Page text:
Hurricane Joaquin could be headed right for the U.S. East Coast this weekend. Models so far fail to agree on where the storm might make landfall, but shorelines from North Carolina to Massachusetts are possible targets for the high rise of ocean water, or surge, that hurricanes push ahead of them. Even if the storm veers east in the Atlantic Ocean, an unusually large atmospheric pressure gradient near the storm is destined to push strong winds onshore for many hours, bringing an extended period of high surf and heavy rain, forecasters say.

Either scenario could cause flooding because many large cities and valuable beachfronts along the coast are situated only a meter or two above sea level. The map below, developed by Scientific American, shows how far inland a surge that is one meter high (red) or six meters high (yellow) would reach. Although a six-meter surge would be rare, one to three meters is common for Atlantic hurricanes; the biggest surges from Superstorm Sandy were four to five meters high.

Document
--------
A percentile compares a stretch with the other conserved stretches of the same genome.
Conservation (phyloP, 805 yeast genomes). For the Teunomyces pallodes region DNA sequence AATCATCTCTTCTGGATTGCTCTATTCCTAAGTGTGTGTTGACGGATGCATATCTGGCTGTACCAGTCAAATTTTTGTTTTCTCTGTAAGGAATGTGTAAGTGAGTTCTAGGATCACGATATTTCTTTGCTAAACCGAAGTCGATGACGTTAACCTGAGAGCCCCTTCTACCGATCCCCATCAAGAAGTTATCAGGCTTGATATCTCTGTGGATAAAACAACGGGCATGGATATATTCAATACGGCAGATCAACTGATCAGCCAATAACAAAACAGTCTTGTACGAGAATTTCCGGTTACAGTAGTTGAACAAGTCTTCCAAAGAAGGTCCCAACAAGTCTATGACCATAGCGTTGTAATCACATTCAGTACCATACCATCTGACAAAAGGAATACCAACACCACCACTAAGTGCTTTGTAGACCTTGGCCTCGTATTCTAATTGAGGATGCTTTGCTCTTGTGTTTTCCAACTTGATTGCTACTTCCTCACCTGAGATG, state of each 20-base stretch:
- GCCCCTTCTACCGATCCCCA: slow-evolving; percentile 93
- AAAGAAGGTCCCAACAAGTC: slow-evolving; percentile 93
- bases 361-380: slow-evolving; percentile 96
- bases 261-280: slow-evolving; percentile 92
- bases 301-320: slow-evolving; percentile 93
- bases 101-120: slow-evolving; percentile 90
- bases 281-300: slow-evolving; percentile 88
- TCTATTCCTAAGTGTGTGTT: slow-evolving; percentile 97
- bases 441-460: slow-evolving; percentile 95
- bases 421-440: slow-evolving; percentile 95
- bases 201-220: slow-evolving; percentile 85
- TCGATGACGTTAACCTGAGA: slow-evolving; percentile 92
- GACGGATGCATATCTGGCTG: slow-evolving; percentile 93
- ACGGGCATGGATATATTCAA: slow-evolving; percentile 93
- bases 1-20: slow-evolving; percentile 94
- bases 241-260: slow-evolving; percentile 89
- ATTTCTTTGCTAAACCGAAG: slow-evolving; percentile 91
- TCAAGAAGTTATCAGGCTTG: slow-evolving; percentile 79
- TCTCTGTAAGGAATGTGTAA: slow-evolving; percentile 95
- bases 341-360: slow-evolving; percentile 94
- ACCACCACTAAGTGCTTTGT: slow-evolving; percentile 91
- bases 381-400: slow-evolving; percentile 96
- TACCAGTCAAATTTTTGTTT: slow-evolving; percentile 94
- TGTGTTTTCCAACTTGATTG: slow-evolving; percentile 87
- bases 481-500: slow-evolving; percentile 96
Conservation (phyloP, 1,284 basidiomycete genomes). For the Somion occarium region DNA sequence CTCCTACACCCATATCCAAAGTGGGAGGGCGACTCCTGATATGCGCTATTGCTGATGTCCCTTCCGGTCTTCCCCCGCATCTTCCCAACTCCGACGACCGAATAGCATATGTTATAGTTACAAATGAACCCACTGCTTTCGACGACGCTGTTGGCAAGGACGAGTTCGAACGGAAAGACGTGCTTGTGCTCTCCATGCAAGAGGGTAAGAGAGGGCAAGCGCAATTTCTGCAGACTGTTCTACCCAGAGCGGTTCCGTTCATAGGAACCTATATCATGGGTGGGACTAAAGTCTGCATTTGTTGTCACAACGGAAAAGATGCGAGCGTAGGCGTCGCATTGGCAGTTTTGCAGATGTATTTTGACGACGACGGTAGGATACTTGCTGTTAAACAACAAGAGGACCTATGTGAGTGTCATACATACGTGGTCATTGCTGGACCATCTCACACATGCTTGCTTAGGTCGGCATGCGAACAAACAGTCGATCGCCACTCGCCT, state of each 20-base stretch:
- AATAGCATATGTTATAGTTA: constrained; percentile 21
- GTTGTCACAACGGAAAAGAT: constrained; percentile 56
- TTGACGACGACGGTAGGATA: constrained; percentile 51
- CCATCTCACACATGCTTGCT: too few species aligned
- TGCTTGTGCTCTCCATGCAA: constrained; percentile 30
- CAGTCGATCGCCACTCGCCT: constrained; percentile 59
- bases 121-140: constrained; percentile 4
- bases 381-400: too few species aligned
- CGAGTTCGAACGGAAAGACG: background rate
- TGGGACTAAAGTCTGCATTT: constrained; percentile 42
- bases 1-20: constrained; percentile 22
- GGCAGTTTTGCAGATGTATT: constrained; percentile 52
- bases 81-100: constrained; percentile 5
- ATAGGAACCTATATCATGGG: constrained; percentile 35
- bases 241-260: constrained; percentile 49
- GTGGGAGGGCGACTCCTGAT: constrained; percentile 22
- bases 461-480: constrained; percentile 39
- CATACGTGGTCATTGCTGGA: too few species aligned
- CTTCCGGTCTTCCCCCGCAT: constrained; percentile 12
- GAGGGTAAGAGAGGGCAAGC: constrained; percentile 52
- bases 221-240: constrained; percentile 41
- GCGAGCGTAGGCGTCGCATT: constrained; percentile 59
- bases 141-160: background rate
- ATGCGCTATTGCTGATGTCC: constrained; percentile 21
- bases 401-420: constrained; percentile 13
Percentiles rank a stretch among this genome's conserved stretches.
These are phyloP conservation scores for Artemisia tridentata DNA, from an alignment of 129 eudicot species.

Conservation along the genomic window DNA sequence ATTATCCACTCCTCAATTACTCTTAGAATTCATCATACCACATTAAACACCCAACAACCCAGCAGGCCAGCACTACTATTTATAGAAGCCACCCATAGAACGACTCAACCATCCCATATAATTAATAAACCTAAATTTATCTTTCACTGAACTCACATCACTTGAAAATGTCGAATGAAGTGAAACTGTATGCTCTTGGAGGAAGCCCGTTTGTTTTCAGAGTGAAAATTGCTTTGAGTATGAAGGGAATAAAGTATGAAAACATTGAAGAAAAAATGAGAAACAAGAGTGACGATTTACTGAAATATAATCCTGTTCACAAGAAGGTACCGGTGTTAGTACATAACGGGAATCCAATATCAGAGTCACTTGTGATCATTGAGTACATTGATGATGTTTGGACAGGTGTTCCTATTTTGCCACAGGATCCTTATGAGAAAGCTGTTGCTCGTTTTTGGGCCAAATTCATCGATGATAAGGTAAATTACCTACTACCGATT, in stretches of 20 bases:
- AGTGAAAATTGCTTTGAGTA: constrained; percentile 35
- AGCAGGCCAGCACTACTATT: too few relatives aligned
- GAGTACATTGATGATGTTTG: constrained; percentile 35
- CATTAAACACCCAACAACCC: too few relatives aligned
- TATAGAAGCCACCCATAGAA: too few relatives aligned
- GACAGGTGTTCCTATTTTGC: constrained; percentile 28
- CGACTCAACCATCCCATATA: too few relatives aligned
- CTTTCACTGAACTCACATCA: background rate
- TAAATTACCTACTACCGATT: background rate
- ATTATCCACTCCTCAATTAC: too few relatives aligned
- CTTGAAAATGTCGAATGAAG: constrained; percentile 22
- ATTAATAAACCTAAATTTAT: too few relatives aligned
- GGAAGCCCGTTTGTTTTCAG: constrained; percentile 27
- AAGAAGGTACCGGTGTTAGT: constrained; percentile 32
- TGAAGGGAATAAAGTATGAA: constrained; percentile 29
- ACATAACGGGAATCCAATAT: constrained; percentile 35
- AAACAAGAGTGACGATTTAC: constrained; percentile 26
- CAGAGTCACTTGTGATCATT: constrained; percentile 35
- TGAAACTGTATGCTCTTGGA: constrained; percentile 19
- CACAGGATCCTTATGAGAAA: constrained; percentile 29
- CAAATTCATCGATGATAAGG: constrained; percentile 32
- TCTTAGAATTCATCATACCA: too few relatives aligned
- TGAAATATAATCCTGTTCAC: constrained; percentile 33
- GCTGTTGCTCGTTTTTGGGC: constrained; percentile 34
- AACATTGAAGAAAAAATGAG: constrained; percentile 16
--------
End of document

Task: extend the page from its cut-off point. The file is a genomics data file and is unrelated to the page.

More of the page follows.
Click to enlarge. Map by XNR Productions/Terra Carta. Originally produced for "Storm of the Century (Every Two Years)" by Mark Fischetti, in Scientific American, June 2013

The map shows how sea level rise could affect the coast over many years. But a storm surge of the same height would reach just as far inland. And it would come in the course of a day.

The most practical way to protect long stretches of shoreline between cities is to pump sand from offshore deposits onto beaches every five to 10 years to replace the sediments that tides, common storms and hurricanes wear away. It is unclear, however, whether enough deposits exist with the right grain size to hold a beach or dune, for repeated reconstruction for more than a few decades. And as the map shows, much of the East Coast is also slowly subsiding, making flooding more likely over time.